The LWF Blog
Fire Engineering Design and Risk Assessment – Firefighting Shafts – Part 48January 16, 2020 5:36 pm
In LWF’s Fire Engineering blog series for Architects and others in the building design business, we have been discussing firefighting and the associated provisions that should be made for the Fire Service to attend and perform firefighting tasks as required. In part 47, we began to look at those general considerations which are incorporated in NFPA 5000. In part 48, we continue from that point by discussing smokeproof enclosures – most commonly referred to as firefighting shafts in the reference and guidance documents used in the UK – Approved Document B and BS 9999.
Access to a smokeproof enclosure should be gained through a vestibule or an exterior balcony only, unless the smokeproof enclosures consist of a pressurised enclosure. Each vestibule should have an area of not less than 16 ft2 of opening in an exterior wall facing an exterior court, yard or public space not less than 20 ft in width. Each vestibule should have a minimum dimension of not less than the required width of the corridor leading to it and a dimension of not less than 72 inches in the direction of travel.
In cases where a vestibule is used, it should be within the 2-hour rated enclosure and should be considered a part of the smokeproof enclosure.
Each smokeproof enclosure must discharge into a public way, a yard or court having direct access to a public way or into an exit passageway which only provides access to a public way (there should be no other openings in the passageway). The passageway must also be constructed as a separate fire resistant compartment from the rest of the building and have a 2-hour resistance rating.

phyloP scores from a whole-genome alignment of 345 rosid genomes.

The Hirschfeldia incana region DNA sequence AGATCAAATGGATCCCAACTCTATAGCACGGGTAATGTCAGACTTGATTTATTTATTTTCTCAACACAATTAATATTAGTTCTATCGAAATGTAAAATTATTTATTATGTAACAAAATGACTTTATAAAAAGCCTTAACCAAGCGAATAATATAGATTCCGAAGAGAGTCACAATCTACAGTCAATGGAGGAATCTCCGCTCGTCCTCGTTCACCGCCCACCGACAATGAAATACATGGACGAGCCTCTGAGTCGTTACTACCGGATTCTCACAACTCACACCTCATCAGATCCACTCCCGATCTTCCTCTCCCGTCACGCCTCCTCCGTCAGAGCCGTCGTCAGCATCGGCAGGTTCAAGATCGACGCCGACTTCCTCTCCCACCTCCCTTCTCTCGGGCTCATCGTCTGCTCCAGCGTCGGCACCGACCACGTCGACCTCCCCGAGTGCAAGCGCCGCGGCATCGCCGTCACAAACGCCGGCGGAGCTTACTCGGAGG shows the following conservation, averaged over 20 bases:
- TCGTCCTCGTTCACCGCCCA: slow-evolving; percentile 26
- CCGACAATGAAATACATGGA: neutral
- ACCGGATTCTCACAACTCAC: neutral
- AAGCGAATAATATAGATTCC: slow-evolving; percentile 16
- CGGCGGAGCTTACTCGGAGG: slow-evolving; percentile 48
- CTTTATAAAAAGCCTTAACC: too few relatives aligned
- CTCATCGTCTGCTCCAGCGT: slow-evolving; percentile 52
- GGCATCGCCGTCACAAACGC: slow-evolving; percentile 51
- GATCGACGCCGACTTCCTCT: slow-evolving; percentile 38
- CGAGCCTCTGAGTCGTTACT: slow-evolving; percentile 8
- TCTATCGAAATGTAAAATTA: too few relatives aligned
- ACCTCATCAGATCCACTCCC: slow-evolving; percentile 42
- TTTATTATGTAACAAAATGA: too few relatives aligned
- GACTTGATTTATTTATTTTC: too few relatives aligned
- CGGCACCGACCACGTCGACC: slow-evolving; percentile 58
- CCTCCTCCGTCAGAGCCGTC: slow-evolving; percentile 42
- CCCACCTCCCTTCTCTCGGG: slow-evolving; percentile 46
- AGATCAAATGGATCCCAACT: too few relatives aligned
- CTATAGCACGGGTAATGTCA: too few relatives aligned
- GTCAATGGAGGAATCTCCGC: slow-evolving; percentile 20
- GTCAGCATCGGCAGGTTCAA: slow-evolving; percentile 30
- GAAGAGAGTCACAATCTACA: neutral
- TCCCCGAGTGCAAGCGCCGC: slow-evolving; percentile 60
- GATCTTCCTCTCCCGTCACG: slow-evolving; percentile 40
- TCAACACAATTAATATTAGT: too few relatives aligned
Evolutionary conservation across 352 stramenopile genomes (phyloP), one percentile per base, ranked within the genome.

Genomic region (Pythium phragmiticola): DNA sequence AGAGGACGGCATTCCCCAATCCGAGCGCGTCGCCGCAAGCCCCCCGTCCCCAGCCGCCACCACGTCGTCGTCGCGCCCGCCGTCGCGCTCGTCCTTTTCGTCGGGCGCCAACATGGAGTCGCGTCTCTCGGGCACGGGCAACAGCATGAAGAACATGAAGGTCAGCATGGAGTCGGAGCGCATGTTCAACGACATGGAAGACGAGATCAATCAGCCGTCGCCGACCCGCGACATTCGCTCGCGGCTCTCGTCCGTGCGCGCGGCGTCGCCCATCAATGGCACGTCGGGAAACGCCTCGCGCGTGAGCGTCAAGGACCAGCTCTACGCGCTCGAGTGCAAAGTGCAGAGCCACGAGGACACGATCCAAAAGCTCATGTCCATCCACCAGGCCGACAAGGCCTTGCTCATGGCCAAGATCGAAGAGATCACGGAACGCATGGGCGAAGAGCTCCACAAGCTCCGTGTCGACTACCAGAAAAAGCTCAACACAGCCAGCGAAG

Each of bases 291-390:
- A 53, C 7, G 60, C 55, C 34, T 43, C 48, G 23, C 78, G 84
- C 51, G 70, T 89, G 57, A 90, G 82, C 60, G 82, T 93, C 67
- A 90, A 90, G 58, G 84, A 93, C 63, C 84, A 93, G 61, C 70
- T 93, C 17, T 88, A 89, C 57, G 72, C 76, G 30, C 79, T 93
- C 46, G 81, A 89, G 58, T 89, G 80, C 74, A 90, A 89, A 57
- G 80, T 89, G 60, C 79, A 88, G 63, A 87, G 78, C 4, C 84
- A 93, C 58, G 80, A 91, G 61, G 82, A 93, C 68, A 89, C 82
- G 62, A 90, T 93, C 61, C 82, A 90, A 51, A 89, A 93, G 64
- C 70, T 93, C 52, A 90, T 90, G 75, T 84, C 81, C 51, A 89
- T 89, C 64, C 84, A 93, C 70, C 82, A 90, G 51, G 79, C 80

It should be noted that the guidance given in NFPA 5000 is produced in the U.S. and therefore can only be used and accepted by the authorities outside of the U.S. if the guidance provided in that country is less onerous.
Although some of the recommendations and requirements given in Approved Document B, BS 9999 and NFPA 5000 are exacting, for most purposes they are considered necessary. However, there are a few exceptions where they might be considered too onerous for practicality which will be touched upon where they relate in future blogs.
In part 49 of this series, LWF will begin to look at the provision of firefighting shafts and the recommendations relating to them in the guidance documents. In the meantime, if you have any questions about this blog, or wish to discuss your own project with one of our fire engineers, please contact us.
Lawrence Webster Forrest has been working with their clients for over 25 years to produce innovative and exciting building projects. If you would like further information on how LWF and fire strategies could assist you, please contact Peter Gyere on 0800 410 1130.
While care has been taken to ensure that information contained in LWF’s publications is true and correct at the time of publication, changes in circumstances after the time of publication may impact on the accuracy of this information.